Amazon Route 53 – Flexibility
Amazon Route 53 is very flexible. Thanks to the Amazon Route 53 Traffic Flow, traffic is routed according to several criteria such as geographic location, endpoint health, and latency.
Various traffic policies can be configured, after which you can choose which ones should be active at a certain time. The simple visual editor also enables you to create and edit traffic policies easily. What’s more, you have a history of changes to your traffic policies with Traffic Flow’s versioning feature. This way, you are free to roll back to a previous version if needed.
Primarily popular for its high-quality content delivery network, Cloudflare also features a DNS service called 22.214.171.124. They describe their DNS as the “Internet’s fastest, privacy-first consumer DNS service”.
Below we’ll examine some key features of this DNS service.
Cloudflare DNS – Pricing
126.96.36.199 is free of charge for ordinary users. However, if you are a developer or an enterprise with a professional website, you might want to make use of the Geo DNS feature, i.e. the Cloudflare Load Balancing feature. This means that you have to sign up for a monthly subscription.
The prices vary per server (origin), where a server can be an IP address or CNAME:
- $15/month for 2 origins (servers),
- $25/month for 4 origins (servers)
- $30/month for 5/6 origins (servers)
In contrast to Amazon Route 53 where you pay as you go, the downside of Cloudflare DNS is that you have to sign up for a monthly subscription if you are running one or several websites.
Cloudflare DNS – Reliability
Compared to Amazon’s Route 53, Cloudflare’s infrastructure is less reliable.
In case your server goes down, Cloudflare DNS will keep redirecting users to it anyway. Unlike Route 53, it won’t redirect them to a different, functioning server while the issue is being solved.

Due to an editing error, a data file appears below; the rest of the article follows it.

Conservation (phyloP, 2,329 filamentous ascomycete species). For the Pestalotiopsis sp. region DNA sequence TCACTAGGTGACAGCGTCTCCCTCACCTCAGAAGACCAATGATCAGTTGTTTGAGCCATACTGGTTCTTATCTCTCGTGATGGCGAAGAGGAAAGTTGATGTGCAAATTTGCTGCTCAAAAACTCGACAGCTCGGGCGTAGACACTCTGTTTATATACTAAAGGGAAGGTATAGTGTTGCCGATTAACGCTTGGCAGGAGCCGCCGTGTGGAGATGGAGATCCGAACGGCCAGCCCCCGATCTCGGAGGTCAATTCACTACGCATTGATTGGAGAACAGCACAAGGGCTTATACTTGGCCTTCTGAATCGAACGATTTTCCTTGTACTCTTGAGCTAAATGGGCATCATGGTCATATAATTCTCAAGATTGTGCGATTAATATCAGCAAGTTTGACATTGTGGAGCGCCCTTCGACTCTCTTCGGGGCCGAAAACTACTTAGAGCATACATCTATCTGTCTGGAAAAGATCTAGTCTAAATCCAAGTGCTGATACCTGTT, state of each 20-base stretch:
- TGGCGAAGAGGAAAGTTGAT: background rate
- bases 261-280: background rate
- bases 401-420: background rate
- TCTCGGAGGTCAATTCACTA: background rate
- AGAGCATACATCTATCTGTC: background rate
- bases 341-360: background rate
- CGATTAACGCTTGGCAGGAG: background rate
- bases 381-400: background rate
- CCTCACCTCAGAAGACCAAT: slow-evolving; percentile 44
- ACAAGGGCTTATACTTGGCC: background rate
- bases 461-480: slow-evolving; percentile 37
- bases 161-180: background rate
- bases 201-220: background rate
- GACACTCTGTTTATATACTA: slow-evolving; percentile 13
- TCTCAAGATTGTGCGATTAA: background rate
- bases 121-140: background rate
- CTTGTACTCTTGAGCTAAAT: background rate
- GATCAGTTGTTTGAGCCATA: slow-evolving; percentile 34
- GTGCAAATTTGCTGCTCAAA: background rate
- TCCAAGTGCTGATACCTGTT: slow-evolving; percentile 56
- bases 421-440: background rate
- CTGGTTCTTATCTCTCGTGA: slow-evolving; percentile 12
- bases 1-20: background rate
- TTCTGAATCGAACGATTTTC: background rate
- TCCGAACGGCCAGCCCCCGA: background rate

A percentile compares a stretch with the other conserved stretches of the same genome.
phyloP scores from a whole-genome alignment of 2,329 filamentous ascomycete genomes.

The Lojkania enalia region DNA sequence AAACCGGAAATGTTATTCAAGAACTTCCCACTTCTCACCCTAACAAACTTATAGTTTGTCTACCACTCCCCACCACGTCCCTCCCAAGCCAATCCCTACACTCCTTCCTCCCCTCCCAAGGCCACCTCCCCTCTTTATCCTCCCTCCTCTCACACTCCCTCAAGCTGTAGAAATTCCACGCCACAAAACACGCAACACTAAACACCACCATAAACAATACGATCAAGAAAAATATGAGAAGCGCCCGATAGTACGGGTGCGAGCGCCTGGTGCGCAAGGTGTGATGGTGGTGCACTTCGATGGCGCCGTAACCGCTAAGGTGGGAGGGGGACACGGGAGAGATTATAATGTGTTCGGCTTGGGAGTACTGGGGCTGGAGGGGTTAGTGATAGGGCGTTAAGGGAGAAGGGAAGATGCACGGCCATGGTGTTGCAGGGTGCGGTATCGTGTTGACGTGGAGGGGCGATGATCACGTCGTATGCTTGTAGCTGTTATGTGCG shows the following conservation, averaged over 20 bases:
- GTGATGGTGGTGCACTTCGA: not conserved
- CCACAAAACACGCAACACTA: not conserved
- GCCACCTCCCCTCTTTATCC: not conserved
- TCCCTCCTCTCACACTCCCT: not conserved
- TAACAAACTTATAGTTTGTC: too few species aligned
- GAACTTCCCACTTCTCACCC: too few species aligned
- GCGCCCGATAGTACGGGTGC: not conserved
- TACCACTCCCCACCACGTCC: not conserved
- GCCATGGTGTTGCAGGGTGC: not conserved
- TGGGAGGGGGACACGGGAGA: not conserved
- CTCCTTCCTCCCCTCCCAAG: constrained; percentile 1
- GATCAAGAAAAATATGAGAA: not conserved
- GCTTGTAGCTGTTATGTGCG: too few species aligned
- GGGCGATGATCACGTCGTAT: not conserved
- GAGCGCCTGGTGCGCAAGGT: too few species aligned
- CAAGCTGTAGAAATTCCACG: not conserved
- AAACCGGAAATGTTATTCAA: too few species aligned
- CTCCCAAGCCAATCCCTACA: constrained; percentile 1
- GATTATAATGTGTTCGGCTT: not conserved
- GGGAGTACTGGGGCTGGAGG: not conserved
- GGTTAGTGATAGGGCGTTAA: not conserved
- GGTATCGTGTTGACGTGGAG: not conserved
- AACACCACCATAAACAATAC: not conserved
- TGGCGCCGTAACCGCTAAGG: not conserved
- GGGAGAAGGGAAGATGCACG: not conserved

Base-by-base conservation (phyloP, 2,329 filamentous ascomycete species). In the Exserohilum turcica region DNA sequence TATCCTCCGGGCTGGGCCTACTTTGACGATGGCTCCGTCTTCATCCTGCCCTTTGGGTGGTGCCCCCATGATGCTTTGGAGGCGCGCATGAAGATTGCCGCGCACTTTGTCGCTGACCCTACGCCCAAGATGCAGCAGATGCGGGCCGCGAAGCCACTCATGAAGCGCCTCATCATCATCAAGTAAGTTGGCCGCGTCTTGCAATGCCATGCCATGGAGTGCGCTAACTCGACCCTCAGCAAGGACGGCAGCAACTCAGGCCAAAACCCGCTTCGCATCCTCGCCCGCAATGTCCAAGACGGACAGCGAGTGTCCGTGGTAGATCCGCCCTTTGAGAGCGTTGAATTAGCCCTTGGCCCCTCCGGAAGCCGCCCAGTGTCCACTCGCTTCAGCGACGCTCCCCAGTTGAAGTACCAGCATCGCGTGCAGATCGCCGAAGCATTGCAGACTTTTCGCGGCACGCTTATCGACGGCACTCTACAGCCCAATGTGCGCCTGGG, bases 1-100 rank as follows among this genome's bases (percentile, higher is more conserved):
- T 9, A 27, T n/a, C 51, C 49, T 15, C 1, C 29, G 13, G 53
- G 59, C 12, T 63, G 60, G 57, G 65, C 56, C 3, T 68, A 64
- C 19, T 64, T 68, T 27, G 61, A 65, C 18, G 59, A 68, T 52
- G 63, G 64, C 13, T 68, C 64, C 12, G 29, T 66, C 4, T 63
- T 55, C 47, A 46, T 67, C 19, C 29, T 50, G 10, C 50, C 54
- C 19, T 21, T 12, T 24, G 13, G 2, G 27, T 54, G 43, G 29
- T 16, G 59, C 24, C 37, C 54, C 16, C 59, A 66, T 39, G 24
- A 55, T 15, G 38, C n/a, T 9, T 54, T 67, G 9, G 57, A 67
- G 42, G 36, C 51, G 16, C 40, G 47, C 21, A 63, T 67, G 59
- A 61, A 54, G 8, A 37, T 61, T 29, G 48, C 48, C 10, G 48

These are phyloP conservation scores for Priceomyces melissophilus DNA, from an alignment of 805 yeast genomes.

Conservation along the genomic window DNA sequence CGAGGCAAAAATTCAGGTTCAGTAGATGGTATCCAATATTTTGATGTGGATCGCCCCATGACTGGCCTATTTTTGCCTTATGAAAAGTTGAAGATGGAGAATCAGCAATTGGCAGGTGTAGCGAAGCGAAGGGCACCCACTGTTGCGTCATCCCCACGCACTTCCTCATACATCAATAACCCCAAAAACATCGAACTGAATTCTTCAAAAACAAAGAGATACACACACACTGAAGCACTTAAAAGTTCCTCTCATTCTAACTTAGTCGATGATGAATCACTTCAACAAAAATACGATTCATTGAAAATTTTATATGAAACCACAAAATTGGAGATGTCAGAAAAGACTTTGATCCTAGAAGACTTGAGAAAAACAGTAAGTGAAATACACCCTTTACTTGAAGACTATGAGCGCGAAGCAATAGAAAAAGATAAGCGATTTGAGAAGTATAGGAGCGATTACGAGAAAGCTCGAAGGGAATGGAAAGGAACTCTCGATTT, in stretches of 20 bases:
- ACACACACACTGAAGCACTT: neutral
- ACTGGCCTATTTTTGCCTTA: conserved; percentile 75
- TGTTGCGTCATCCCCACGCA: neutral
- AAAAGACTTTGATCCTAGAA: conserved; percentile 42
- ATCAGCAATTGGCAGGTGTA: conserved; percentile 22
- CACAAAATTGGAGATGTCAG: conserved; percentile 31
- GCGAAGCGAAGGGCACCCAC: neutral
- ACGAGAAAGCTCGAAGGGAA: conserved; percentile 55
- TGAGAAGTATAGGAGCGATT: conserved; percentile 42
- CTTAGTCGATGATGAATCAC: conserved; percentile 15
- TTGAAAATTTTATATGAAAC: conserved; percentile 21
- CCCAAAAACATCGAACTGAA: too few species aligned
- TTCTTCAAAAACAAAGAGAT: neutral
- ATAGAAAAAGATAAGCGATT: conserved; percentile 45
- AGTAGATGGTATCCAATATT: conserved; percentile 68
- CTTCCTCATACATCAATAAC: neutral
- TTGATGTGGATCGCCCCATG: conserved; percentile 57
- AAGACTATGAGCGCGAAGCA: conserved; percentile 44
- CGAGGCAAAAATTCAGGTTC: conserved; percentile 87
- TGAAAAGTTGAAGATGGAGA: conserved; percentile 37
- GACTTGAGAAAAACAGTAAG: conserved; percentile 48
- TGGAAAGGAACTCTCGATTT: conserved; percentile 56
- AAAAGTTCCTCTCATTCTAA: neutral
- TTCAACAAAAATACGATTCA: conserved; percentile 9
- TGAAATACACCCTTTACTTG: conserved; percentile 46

Cloudflare DNS – Speed
DNSPerf, the independent DNS monitor, ranks 188.8.131.52 as the fastest DNS service worldwide. Ranking way lower on the same list, Amazon’s Route 53 pales in comparison speed-wise.
Cloudflare DNS – Privacy
Privacy is another advantage for Cloudflare DNS. Not only does the company promise that it will never use your browsing data to sell it or to target ads, but it also guarantees that it won’t log your IP address. If there are any potential logs, they are deleted within a period of 24 hours.
And they mean it: they even claim they retained a big four accounting company to audit their practices on an annual basis.
You can read more about their motivations regarding privacy here.
Cloudflare DNS – Flexibility
Cloudflare DNS is significantly less flexible compared to Route 53. It just doesn’t hold up against the dozens of servers with geolocation-based routing that Amazon boasts.
Unfortunately, configurability and flexibility are some of the tradeoffs that come with the top-notch speed of Cloudflare DNS.
Conclusion – Cloudflare or Route 53?
So which one is better for you, Amazon Route 53 or Cloudflare’s 184.108.40.206 DNS?
In terms of performance, Cloudflare has the upper hand with its incredible speed of 12.52ms. Their commitment to privacy concerns is also a big plus. However, if you’re an avid AWS user – Route 53 might make more sense because you can run health checks against load balancers and easily use geo-routing for specific resources in your Amazon Web Services account.
All in all, it’s safe to say that both of these are solid premium DNS providers – and you’ll be very happy with your choice either way.
We at RunCloud use & highly recommend Cloudflare. Which is why with RunCloud’s built-in Cloudflare DNS integration – you can also enjoy its benefits. Deploying websites and managing servers for your web applications has never been easier. It’s one of the many reasons RunCloud is the server management solution trusted by industry-leading system administrators, yet accessible to everyone. Start your 5-day free trial today.
Which DNS provider do you use & recommend? Let us know & join the conversation by leaving a comment below. 💬
Categories: Server Management